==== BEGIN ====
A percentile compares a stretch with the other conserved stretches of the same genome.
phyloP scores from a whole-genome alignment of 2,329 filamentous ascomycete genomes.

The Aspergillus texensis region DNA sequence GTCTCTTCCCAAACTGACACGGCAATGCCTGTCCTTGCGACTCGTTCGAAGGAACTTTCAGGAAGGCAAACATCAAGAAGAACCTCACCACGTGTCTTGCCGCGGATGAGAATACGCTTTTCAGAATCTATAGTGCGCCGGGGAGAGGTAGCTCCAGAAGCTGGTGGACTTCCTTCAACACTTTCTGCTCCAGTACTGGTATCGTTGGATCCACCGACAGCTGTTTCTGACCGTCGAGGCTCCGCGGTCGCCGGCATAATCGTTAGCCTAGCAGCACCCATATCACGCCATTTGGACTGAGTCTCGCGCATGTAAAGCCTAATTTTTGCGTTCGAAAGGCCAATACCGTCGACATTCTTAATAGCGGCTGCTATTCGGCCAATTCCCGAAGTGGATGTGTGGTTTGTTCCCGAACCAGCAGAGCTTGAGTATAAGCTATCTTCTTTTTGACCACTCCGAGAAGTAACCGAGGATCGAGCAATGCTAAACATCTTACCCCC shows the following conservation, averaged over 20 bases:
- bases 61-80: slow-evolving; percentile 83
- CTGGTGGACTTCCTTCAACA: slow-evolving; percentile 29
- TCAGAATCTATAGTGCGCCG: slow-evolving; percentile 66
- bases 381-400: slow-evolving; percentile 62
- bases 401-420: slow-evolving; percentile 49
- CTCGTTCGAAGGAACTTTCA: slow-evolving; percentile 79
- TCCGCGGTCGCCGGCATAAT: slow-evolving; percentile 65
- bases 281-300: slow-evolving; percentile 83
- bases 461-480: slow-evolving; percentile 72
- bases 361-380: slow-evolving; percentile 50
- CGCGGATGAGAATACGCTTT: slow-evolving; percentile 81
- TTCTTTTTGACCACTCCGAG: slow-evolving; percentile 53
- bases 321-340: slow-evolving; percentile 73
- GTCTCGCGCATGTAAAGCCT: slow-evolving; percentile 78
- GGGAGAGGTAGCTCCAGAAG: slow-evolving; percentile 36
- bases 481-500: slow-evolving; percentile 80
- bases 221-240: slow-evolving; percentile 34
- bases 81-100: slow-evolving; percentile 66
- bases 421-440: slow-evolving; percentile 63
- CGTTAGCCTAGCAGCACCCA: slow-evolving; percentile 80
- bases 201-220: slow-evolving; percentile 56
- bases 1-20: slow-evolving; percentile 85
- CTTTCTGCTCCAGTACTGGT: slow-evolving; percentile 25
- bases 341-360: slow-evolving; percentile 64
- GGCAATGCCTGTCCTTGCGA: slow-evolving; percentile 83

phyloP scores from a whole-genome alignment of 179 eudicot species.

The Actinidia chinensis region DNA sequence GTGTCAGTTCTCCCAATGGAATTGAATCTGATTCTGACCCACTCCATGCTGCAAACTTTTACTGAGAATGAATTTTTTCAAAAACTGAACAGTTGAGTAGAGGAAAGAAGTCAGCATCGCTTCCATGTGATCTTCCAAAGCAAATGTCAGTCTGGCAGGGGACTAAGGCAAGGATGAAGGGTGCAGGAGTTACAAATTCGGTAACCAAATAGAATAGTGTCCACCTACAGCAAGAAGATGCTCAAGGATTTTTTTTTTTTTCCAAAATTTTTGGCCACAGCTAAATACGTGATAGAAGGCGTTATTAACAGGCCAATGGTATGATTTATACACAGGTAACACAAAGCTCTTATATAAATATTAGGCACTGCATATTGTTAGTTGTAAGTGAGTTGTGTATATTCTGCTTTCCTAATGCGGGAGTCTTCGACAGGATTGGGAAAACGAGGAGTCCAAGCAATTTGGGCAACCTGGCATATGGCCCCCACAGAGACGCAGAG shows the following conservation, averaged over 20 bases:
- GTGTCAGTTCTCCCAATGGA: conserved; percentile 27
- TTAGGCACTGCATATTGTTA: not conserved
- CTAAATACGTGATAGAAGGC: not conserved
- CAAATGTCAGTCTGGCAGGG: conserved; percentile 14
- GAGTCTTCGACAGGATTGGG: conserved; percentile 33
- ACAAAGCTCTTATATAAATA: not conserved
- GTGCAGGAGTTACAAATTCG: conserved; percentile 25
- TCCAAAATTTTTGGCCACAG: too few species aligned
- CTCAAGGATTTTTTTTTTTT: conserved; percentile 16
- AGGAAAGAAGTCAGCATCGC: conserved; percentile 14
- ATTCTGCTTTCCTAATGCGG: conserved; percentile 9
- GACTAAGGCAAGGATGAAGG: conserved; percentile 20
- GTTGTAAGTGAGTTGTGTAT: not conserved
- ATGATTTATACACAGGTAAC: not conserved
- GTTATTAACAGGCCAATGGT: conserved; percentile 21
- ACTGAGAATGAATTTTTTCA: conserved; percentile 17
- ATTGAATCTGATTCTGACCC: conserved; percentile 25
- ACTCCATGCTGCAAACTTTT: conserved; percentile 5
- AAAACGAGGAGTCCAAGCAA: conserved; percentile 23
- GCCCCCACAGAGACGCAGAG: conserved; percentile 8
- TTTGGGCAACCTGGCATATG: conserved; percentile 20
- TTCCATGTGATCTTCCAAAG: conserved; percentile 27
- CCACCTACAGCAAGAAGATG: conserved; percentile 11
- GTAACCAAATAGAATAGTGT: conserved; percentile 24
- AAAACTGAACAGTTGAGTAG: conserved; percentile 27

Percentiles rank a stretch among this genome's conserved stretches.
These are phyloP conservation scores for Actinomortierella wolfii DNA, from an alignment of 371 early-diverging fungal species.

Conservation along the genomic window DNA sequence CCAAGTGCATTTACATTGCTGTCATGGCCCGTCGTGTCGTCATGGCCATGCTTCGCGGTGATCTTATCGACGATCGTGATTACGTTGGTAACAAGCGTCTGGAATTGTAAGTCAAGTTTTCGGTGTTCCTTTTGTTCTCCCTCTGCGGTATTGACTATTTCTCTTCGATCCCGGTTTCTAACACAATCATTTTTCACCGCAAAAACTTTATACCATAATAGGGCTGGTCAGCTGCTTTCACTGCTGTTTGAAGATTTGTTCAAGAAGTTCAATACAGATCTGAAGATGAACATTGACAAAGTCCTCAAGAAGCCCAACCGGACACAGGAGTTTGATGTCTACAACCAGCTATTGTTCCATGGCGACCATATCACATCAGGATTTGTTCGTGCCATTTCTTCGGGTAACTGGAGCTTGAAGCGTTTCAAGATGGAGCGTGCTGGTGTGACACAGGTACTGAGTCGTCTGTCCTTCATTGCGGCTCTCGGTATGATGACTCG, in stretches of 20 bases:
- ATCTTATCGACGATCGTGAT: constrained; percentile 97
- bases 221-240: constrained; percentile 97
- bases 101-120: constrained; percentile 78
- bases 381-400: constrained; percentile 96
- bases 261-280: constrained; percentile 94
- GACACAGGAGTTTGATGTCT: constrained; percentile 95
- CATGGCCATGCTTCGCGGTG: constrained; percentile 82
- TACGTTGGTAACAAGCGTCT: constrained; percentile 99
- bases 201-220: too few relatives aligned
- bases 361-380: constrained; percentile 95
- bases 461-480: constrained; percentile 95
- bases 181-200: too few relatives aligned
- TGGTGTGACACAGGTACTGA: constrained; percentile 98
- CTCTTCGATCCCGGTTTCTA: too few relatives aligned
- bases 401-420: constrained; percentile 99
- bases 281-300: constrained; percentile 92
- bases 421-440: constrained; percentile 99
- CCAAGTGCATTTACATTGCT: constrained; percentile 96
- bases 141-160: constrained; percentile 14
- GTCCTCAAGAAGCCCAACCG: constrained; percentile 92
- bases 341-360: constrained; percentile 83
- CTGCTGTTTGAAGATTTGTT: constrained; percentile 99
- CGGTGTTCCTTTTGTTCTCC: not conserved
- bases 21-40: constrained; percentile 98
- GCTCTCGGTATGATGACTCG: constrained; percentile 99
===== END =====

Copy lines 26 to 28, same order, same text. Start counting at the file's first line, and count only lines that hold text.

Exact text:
- CTTTCTGCTCCAGTACTGGT: slow-evolving; percentile 25
- bases 341-360: slow-evolving; percentile 64
- GGCAATGCCTGTCCTTGCGA: slow-evolving; percentile 83